Ultra Deep Geothermal Energy (UDG)
Planet Earth itself is one giant power plant with a core temperature of approximately 6,000°C. Our logical solution simply consists in finding a responsible method for tapping just a little bit into this vast source of energy (see illustration).
How do we do it?
Availing ourselves of the latest state-of-the-art technology, we drill down to a maximum depth of 10km, into stable hot-rock formations in the Earth’s crust, where temperatures can reach approximately 350°C. Along the entire length of the drilling hole, a casing pipe is placed that is cemented to the outside of the drilling hole, sealing it completely. A second, double-walled return-pipe is then introduced into the casing pipe all the way down, thus creating a closed system that allows for a special thermal fluid to circulate down to the Earth’s hot layers.
The heated thermal fluid returns to the surface, transferring approximately 310°C through heat exchangers.
By means of a second closed system, this heat enables powerful steam generators to produce CO2–neutral (green) electricity. Once cooled off, the thermal fluid recirculates to the Earth’s deep layers for a new cycle. In this way, the Earth’s heat is exchanged continuously, resulting in a 24/7/365 production of safe, reliable and sustainable green energy, which we have named UDG or Ultra-Deep Geothermal Energy.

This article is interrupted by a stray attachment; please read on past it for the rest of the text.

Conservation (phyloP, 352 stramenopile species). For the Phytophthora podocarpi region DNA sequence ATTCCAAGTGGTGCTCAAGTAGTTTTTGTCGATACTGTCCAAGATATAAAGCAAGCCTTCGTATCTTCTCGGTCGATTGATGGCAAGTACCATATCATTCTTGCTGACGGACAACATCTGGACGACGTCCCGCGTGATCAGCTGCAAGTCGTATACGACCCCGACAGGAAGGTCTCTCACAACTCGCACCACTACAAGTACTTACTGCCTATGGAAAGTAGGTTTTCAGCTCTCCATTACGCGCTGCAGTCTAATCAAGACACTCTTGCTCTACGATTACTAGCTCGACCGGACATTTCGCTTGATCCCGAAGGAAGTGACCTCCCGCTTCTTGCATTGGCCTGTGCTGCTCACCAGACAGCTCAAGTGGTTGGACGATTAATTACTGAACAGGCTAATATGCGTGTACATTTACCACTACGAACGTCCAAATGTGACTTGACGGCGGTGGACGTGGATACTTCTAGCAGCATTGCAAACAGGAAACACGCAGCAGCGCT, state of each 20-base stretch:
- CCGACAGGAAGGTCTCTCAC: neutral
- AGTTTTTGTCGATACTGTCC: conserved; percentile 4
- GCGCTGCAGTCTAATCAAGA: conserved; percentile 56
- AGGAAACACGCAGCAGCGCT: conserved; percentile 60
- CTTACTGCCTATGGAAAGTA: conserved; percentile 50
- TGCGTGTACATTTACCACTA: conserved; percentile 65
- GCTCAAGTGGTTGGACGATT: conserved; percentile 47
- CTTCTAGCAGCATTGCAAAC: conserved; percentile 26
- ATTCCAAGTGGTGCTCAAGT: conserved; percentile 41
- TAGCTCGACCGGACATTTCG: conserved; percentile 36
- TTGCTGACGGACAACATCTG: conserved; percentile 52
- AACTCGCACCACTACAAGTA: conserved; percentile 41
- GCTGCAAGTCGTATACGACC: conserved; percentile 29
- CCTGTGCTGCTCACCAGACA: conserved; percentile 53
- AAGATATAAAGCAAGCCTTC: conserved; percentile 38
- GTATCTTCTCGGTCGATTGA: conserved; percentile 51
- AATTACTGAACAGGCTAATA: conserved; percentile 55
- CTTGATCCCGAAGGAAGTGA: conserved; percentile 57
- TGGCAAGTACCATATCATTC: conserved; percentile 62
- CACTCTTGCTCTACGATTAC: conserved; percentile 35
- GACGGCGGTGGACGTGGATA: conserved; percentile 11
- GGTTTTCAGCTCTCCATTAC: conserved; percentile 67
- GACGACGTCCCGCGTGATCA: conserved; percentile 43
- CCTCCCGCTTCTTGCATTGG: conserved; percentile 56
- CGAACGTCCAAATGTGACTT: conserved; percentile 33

- We operate a fully closed and fully controlled system;
- There is no extraction from underground thermal aquifers;
- We are the first to drill multiple geothermal production tubes from a single drilling shaft (see illustration);
- We go all the way down to 10,000m, so as to access the desired temperature of 350°C;
- Our output capacity is much larger than is currently customary. With a maximum of 30 production tubes per drilling shaft, a single UDG power plant can generate up to 600MW of electricity p/h (enough for approximately 1,1 million households, with an average annual electricity consumption of 5,000 kWh).